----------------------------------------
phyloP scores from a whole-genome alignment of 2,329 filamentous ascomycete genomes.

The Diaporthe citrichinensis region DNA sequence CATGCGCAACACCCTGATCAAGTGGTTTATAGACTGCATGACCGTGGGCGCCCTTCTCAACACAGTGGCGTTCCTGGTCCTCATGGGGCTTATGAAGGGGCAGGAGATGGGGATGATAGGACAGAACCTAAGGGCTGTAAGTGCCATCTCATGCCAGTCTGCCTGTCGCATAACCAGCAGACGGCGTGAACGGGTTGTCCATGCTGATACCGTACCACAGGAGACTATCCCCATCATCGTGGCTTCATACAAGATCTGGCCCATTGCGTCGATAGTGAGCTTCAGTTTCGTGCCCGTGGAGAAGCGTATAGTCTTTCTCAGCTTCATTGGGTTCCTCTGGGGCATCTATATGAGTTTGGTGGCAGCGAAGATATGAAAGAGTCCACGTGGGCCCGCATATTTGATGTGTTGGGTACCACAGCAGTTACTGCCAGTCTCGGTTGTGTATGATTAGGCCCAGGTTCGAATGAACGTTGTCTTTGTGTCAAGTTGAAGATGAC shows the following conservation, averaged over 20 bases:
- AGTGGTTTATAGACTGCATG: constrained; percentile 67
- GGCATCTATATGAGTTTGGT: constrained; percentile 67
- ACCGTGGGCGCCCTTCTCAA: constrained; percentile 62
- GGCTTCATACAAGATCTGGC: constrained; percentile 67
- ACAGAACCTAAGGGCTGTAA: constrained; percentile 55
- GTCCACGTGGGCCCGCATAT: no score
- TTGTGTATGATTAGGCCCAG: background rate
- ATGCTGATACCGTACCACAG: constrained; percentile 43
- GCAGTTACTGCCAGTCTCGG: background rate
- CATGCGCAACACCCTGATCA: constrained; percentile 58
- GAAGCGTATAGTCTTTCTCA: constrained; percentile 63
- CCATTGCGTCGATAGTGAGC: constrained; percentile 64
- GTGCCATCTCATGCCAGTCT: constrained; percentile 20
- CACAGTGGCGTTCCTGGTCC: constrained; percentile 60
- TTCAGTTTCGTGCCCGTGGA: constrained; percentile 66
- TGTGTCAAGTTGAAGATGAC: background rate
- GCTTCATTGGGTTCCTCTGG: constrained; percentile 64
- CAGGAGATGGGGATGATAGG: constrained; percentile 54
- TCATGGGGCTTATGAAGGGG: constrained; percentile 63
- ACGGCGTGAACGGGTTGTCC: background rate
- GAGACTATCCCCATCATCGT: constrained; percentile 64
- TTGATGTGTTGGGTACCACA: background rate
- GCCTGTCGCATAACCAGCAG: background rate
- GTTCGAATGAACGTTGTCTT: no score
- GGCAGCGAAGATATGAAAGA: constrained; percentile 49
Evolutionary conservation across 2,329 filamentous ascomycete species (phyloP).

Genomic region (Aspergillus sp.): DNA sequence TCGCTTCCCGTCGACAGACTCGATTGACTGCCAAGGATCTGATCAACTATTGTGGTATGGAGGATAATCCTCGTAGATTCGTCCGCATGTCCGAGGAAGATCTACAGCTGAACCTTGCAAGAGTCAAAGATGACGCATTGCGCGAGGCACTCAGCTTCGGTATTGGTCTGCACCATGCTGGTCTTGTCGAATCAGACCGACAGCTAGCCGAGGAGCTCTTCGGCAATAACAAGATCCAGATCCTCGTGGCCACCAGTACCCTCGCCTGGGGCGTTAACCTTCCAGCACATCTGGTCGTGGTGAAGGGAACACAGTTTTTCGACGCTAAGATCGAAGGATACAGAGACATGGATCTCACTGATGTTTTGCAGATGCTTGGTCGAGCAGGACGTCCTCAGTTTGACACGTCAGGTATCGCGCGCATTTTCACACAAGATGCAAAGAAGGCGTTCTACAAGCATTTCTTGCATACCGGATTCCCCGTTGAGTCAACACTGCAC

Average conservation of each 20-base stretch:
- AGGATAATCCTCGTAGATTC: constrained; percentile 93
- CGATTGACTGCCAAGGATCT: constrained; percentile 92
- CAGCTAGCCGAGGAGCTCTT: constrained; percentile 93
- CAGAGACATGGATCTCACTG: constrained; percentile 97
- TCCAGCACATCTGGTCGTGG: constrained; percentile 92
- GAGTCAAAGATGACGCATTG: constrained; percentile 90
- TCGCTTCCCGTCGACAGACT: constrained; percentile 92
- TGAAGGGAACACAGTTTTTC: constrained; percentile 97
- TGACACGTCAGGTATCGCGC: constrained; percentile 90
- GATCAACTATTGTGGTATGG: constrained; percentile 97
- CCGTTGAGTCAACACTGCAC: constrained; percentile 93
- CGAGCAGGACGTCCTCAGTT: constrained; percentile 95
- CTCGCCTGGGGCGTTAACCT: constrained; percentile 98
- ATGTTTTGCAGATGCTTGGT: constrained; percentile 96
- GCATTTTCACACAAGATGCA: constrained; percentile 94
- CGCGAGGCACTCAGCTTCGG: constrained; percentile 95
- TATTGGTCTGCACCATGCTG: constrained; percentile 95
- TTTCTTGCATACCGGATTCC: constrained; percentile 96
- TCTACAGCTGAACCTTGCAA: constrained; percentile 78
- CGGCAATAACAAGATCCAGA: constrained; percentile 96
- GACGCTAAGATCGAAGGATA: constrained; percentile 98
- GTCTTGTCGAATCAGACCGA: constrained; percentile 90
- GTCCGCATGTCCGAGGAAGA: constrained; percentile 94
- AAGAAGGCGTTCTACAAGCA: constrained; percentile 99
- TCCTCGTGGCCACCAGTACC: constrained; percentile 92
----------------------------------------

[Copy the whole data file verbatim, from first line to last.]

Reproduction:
phyloP scores from a whole-genome alignment of 2,329 filamentous ascomycete genomes.

The Diaporthe citrichinensis region DNA sequence CATGCGCAACACCCTGATCAAGTGGTTTATAGACTGCATGACCGTGGGCGCCCTTCTCAACACAGTGGCGTTCCTGGTCCTCATGGGGCTTATGAAGGGGCAGGAGATGGGGATGATAGGACAGAACCTAAGGGCTGTAAGTGCCATCTCATGCCAGTCTGCCTGTCGCATAACCAGCAGACGGCGTGAACGGGTTGTCCATGCTGATACCGTACCACAGGAGACTATCCCCATCATCGTGGCTTCATACAAGATCTGGCCCATTGCGTCGATAGTGAGCTTCAGTTTCGTGCCCGTGGAGAAGCGTATAGTCTTTCTCAGCTTCATTGGGTTCCTCTGGGGCATCTATATGAGTTTGGTGGCAGCGAAGATATGAAAGAGTCCACGTGGGCCCGCATATTTGATGTGTTGGGTACCACAGCAGTTACTGCCAGTCTCGGTTGTGTATGATTAGGCCCAGGTTCGAATGAACGTTGTCTTTGTGTCAAGTTGAAGATGAC shows the following conservation, averaged over 20 bases:
- AGTGGTTTATAGACTGCATG: constrained; percentile 67
- GGCATCTATATGAGTTTGGT: constrained; percentile 67
- ACCGTGGGCGCCCTTCTCAA: constrained; percentile 62
- GGCTTCATACAAGATCTGGC: constrained; percentile 67
- ACAGAACCTAAGGGCTGTAA: constrained; percentile 55
- GTCCACGTGGGCCCGCATAT: no score
- TTGTGTATGATTAGGCCCAG: background rate
- ATGCTGATACCGTACCACAG: constrained; percentile 43
- GCAGTTACTGCCAGTCTCGG: background rate
- CATGCGCAACACCCTGATCA: constrained; percentile 58
- GAAGCGTATAGTCTTTCTCA: constrained; percentile 63
- CCATTGCGTCGATAGTGAGC: constrained; percentile 64
- GTGCCATCTCATGCCAGTCT: constrained; percentile 20
- CACAGTGGCGTTCCTGGTCC: constrained; percentile 60
- TTCAGTTTCGTGCCCGTGGA: constrained; percentile 66
- TGTGTCAAGTTGAAGATGAC: background rate
- GCTTCATTGGGTTCCTCTGG: constrained; percentile 64
- CAGGAGATGGGGATGATAGG: constrained; percentile 54
- TCATGGGGCTTATGAAGGGG: constrained; percentile 63
- ACGGCGTGAACGGGTTGTCC: background rate
- GAGACTATCCCCATCATCGT: constrained; percentile 64
- TTGATGTGTTGGGTACCACA: background rate
- GCCTGTCGCATAACCAGCAG: background rate
- GTTCGAATGAACGTTGTCTT: no score
- GGCAGCGAAGATATGAAAGA: constrained; percentile 49
Evolutionary conservation across 2,329 filamentous ascomycete species (phyloP).

Genomic region (Aspergillus sp.): DNA sequence TCGCTTCCCGTCGACAGACTCGATTGACTGCCAAGGATCTGATCAACTATTGTGGTATGGAGGATAATCCTCGTAGATTCGTCCGCATGTCCGAGGAAGATCTACAGCTGAACCTTGCAAGAGTCAAAGATGACGCATTGCGCGAGGCACTCAGCTTCGGTATTGGTCTGCACCATGCTGGTCTTGTCGAATCAGACCGACAGCTAGCCGAGGAGCTCTTCGGCAATAACAAGATCCAGATCCTCGTGGCCACCAGTACCCTCGCCTGGGGCGTTAACCTTCCAGCACATCTGGTCGTGGTGAAGGGAACACAGTTTTTCGACGCTAAGATCGAAGGATACAGAGACATGGATCTCACTGATGTTTTGCAGATGCTTGGTCGAGCAGGACGTCCTCAGTTTGACACGTCAGGTATCGCGCGCATTTTCACACAAGATGCAAAGAAGGCGTTCTACAAGCATTTCTTGCATACCGGATTCCCCGTTGAGTCAACACTGCAC

Average conservation of each 20-base stretch:
- AGGATAATCCTCGTAGATTC: constrained; percentile 93
- CGATTGACTGCCAAGGATCT: constrained; percentile 92
- CAGCTAGCCGAGGAGCTCTT: constrained; percentile 93
- CAGAGACATGGATCTCACTG: constrained; percentile 97
- TCCAGCACATCTGGTCGTGG: constrained; percentile 92
- GAGTCAAAGATGACGCATTG: constrained; percentile 90
- TCGCTTCCCGTCGACAGACT: constrained; percentile 92
- TGAAGGGAACACAGTTTTTC: constrained; percentile 97
- TGACACGTCAGGTATCGCGC: constrained; percentile 90
- GATCAACTATTGTGGTATGG: constrained; percentile 97
- CCGTTGAGTCAACACTGCAC: constrained; percentile 93
- CGAGCAGGACGTCCTCAGTT: constrained; percentile 95
- CTCGCCTGGGGCGTTAACCT: constrained; percentile 98
- ATGTTTTGCAGATGCTTGGT: constrained; percentile 96
- GCATTTTCACACAAGATGCA: constrained; percentile 94
- CGCGAGGCACTCAGCTTCGG: constrained; percentile 95
- TATTGGTCTGCACCATGCTG: constrained; percentile 95
- TTTCTTGCATACCGGATTCC: constrained; percentile 96
- TCTACAGCTGAACCTTGCAA: constrained; percentile 78
- CGGCAATAACAAGATCCAGA: constrained; percentile 96
- GACGCTAAGATCGAAGGATA: constrained; percentile 98
- GTCTTGTCGAATCAGACCGA: constrained; percentile 90
- GTCCGCATGTCCGAGGAAGA: constrained; percentile 94
- AAGAAGGCGTTCTACAAGCA: constrained; percentile 99
- TCCTCGTGGCCACCAGTACC: constrained; percentile 92